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Significant reduction of quality of life in allergic kids and teens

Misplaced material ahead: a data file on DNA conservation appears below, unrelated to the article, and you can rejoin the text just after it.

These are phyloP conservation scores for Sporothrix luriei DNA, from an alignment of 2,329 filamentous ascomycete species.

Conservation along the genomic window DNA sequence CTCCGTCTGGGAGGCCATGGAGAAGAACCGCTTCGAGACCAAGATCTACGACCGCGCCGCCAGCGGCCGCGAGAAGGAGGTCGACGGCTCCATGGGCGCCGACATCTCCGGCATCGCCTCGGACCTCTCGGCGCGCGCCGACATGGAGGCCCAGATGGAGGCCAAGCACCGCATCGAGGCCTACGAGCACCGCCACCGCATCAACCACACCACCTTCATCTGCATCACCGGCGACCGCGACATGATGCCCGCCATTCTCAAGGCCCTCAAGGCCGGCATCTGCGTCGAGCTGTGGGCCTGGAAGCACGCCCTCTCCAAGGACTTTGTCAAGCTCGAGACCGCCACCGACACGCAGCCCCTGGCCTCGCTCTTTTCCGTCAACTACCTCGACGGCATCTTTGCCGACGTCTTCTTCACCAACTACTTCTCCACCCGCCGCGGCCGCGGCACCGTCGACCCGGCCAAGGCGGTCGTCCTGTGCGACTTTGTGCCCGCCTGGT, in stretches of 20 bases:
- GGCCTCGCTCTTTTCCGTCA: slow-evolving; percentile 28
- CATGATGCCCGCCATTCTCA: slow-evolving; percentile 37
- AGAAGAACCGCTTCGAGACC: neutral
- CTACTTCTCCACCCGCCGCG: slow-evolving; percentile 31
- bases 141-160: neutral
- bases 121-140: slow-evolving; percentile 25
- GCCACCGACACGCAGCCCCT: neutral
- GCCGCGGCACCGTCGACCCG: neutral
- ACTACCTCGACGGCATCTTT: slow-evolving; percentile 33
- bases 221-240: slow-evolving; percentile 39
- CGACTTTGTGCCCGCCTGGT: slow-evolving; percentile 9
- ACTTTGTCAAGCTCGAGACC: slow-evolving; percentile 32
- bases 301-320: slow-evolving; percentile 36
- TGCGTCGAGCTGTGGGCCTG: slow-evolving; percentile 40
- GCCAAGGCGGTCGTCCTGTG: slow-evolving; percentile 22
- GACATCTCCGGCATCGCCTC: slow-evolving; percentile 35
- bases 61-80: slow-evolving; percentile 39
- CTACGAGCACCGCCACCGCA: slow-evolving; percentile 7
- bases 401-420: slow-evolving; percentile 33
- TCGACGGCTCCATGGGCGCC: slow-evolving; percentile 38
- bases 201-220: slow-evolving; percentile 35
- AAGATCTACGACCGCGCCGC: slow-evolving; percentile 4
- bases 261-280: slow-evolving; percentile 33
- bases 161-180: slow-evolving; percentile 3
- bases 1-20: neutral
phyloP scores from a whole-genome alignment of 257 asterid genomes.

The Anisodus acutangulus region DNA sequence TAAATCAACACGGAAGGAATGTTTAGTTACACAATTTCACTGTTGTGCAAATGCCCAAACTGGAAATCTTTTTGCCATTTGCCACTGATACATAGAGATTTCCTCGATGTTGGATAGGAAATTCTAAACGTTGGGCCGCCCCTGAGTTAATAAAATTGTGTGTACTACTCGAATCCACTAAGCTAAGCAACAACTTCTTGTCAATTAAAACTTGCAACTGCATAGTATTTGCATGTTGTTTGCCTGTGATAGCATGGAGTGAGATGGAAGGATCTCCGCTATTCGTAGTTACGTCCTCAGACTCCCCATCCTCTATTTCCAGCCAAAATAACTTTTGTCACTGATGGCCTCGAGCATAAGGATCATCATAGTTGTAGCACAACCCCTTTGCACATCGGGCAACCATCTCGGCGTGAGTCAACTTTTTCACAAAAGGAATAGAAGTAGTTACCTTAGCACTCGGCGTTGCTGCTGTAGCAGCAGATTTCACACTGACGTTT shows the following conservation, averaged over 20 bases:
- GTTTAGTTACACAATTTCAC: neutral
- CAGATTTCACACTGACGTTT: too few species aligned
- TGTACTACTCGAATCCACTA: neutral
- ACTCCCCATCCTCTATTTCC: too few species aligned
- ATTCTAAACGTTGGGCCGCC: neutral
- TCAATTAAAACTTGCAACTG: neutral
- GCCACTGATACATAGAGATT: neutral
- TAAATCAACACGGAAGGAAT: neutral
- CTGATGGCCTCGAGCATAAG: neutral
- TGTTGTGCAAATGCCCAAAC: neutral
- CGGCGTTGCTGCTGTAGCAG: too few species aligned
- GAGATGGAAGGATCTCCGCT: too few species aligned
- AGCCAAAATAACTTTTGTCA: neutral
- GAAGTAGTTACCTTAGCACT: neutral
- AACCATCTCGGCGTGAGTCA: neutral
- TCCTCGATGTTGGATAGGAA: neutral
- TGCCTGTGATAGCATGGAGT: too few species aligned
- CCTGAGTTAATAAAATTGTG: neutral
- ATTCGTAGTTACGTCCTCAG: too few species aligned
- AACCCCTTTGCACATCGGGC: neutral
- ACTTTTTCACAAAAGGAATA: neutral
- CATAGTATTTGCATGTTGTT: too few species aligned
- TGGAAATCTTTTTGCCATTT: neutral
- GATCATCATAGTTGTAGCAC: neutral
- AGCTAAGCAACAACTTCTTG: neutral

A recent study has re-established that children and adolescents with food allergies have worse physical, social, emotional and overall health related quality of life (HRQL) as compared to their food-allergy free peers. The new systematic review conducted by Michael A. Golding, a research coordinator at Children’s Hospital Research Institute of Manitoba in Winnipeg, Canada, and his colleagues, revealed that the burden of childhood food allergy largely stems from worries surrounding exposures outside of the home and the social consequences of the condition. The findings of the study, published in Pediatric Allergy and Immunology, analysed the PubMed, Scopus, PsycInfo, and CINAHL databases. 


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